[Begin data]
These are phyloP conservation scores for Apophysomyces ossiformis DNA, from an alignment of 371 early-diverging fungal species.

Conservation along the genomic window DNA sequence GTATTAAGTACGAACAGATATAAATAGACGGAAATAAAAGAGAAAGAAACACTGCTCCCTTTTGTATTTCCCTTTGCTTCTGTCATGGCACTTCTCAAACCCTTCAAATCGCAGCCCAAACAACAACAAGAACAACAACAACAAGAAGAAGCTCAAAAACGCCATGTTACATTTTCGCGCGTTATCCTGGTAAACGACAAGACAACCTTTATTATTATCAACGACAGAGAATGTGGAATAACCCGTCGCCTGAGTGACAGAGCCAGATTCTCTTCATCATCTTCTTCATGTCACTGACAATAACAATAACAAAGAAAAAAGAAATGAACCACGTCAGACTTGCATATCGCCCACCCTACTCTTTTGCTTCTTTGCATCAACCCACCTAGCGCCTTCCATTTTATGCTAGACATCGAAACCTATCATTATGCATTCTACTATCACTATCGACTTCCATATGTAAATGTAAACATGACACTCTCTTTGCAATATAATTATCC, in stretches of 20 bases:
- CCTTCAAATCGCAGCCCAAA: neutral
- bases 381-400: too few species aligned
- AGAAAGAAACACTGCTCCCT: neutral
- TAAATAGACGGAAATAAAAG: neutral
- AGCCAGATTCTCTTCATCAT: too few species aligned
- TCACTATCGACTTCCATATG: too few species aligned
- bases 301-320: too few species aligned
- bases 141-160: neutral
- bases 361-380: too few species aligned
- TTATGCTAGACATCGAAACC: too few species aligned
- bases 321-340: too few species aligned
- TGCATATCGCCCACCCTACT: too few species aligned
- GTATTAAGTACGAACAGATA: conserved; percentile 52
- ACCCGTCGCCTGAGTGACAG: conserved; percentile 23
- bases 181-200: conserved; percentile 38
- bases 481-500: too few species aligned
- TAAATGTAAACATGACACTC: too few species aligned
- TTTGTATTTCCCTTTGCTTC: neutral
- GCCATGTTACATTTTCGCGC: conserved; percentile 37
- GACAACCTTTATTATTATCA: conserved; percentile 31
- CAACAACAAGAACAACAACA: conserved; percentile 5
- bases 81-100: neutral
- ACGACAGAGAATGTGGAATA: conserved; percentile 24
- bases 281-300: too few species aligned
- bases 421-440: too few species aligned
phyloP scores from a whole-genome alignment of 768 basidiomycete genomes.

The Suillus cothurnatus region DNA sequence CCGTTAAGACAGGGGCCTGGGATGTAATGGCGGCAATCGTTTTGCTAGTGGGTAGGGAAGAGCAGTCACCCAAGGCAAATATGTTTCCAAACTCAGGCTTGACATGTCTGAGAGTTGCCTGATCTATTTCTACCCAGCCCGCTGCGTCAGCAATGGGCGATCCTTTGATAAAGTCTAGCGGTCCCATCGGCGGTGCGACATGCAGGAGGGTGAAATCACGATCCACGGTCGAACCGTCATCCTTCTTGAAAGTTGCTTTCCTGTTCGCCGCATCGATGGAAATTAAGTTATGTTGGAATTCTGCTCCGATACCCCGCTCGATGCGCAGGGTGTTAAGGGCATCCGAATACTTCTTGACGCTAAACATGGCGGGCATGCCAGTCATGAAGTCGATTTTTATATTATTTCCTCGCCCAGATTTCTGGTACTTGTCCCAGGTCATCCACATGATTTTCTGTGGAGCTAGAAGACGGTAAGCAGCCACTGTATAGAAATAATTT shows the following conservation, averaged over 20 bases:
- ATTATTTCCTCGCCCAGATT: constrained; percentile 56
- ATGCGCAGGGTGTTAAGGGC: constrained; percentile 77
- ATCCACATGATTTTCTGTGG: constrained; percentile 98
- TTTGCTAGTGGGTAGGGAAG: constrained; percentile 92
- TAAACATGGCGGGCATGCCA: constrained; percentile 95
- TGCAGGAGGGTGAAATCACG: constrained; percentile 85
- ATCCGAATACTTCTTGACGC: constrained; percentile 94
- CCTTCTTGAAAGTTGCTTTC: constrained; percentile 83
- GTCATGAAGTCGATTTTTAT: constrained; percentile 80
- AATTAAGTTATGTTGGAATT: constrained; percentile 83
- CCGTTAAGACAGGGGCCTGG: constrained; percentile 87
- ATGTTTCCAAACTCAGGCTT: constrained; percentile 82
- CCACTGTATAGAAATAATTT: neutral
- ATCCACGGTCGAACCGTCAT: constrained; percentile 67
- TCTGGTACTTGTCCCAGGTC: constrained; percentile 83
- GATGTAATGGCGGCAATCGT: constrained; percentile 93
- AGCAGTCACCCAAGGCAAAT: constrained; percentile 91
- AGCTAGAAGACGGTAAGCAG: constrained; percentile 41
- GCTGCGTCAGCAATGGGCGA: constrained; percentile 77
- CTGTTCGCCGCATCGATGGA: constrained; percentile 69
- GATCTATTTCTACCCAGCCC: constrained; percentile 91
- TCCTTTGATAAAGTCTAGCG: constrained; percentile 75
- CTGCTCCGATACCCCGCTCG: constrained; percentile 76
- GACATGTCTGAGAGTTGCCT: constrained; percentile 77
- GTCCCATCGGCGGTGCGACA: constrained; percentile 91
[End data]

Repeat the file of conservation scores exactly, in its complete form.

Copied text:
These are phyloP conservation scores for Apophysomyces ossiformis DNA, from an alignment of 371 early-diverging fungal species.

Conservation along the genomic window DNA sequence GTATTAAGTACGAACAGATATAAATAGACGGAAATAAAAGAGAAAGAAACACTGCTCCCTTTTGTATTTCCCTTTGCTTCTGTCATGGCACTTCTCAAACCCTTCAAATCGCAGCCCAAACAACAACAAGAACAACAACAACAAGAAGAAGCTCAAAAACGCCATGTTACATTTTCGCGCGTTATCCTGGTAAACGACAAGACAACCTTTATTATTATCAACGACAGAGAATGTGGAATAACCCGTCGCCTGAGTGACAGAGCCAGATTCTCTTCATCATCTTCTTCATGTCACTGACAATAACAATAACAAAGAAAAAAGAAATGAACCACGTCAGACTTGCATATCGCCCACCCTACTCTTTTGCTTCTTTGCATCAACCCACCTAGCGCCTTCCATTTTATGCTAGACATCGAAACCTATCATTATGCATTCTACTATCACTATCGACTTCCATATGTAAATGTAAACATGACACTCTCTTTGCAATATAATTATCC, in stretches of 20 bases:
- CCTTCAAATCGCAGCCCAAA: neutral
- bases 381-400: too few species aligned
- AGAAAGAAACACTGCTCCCT: neutral
- TAAATAGACGGAAATAAAAG: neutral
- AGCCAGATTCTCTTCATCAT: too few species aligned
- TCACTATCGACTTCCATATG: too few species aligned
- bases 301-320: too few species aligned
- bases 141-160: neutral
- bases 361-380: too few species aligned
- TTATGCTAGACATCGAAACC: too few species aligned
- bases 321-340: too few species aligned
- TGCATATCGCCCACCCTACT: too few species aligned
- GTATTAAGTACGAACAGATA: conserved; percentile 52
- ACCCGTCGCCTGAGTGACAG: conserved; percentile 23
- bases 181-200: conserved; percentile 38
- bases 481-500: too few species aligned
- TAAATGTAAACATGACACTC: too few species aligned
- TTTGTATTTCCCTTTGCTTC: neutral
- GCCATGTTACATTTTCGCGC: conserved; percentile 37
- GACAACCTTTATTATTATCA: conserved; percentile 31
- CAACAACAAGAACAACAACA: conserved; percentile 5
- bases 81-100: neutral
- ACGACAGAGAATGTGGAATA: conserved; percentile 24
- bases 281-300: too few species aligned
- bases 421-440: too few species aligned
phyloP scores from a whole-genome alignment of 768 basidiomycete genomes.

The Suillus cothurnatus region DNA sequence CCGTTAAGACAGGGGCCTGGGATGTAATGGCGGCAATCGTTTTGCTAGTGGGTAGGGAAGAGCAGTCACCCAAGGCAAATATGTTTCCAAACTCAGGCTTGACATGTCTGAGAGTTGCCTGATCTATTTCTACCCAGCCCGCTGCGTCAGCAATGGGCGATCCTTTGATAAAGTCTAGCGGTCCCATCGGCGGTGCGACATGCAGGAGGGTGAAATCACGATCCACGGTCGAACCGTCATCCTTCTTGAAAGTTGCTTTCCTGTTCGCCGCATCGATGGAAATTAAGTTATGTTGGAATTCTGCTCCGATACCCCGCTCGATGCGCAGGGTGTTAAGGGCATCCGAATACTTCTTGACGCTAAACATGGCGGGCATGCCAGTCATGAAGTCGATTTTTATATTATTTCCTCGCCCAGATTTCTGGTACTTGTCCCAGGTCATCCACATGATTTTCTGTGGAGCTAGAAGACGGTAAGCAGCCACTGTATAGAAATAATTT shows the following conservation, averaged over 20 bases:
- ATTATTTCCTCGCCCAGATT: constrained; percentile 56
- ATGCGCAGGGTGTTAAGGGC: constrained; percentile 77
- ATCCACATGATTTTCTGTGG: constrained; percentile 98
- TTTGCTAGTGGGTAGGGAAG: constrained; percentile 92
- TAAACATGGCGGGCATGCCA: constrained; percentile 95
- TGCAGGAGGGTGAAATCACG: constrained; percentile 85
- ATCCGAATACTTCTTGACGC: constrained; percentile 94
- CCTTCTTGAAAGTTGCTTTC: constrained; percentile 83
- GTCATGAAGTCGATTTTTAT: constrained; percentile 80
- AATTAAGTTATGTTGGAATT: constrained; percentile 83
- CCGTTAAGACAGGGGCCTGG: constrained; percentile 87
- ATGTTTCCAAACTCAGGCTT: constrained; percentile 82
- CCACTGTATAGAAATAATTT: neutral
- ATCCACGGTCGAACCGTCAT: constrained; percentile 67
- TCTGGTACTTGTCCCAGGTC: constrained; percentile 83
- GATGTAATGGCGGCAATCGT: constrained; percentile 93
- AGCAGTCACCCAAGGCAAAT: constrained; percentile 91
- AGCTAGAAGACGGTAAGCAG: constrained; percentile 41
- GCTGCGTCAGCAATGGGCGA: constrained; percentile 77
- CTGTTCGCCGCATCGATGGA: constrained; percentile 69
- GATCTATTTCTACCCAGCCC: constrained; percentile 91
- TCCTTTGATAAAGTCTAGCG: constrained; percentile 75
- CTGCTCCGATACCCCGCTCG: constrained; percentile 76
- GACATGTCTGAGAGTTGCCT: constrained; percentile 77
- GTCCCATCGGCGGTGCGACA: constrained; percentile 91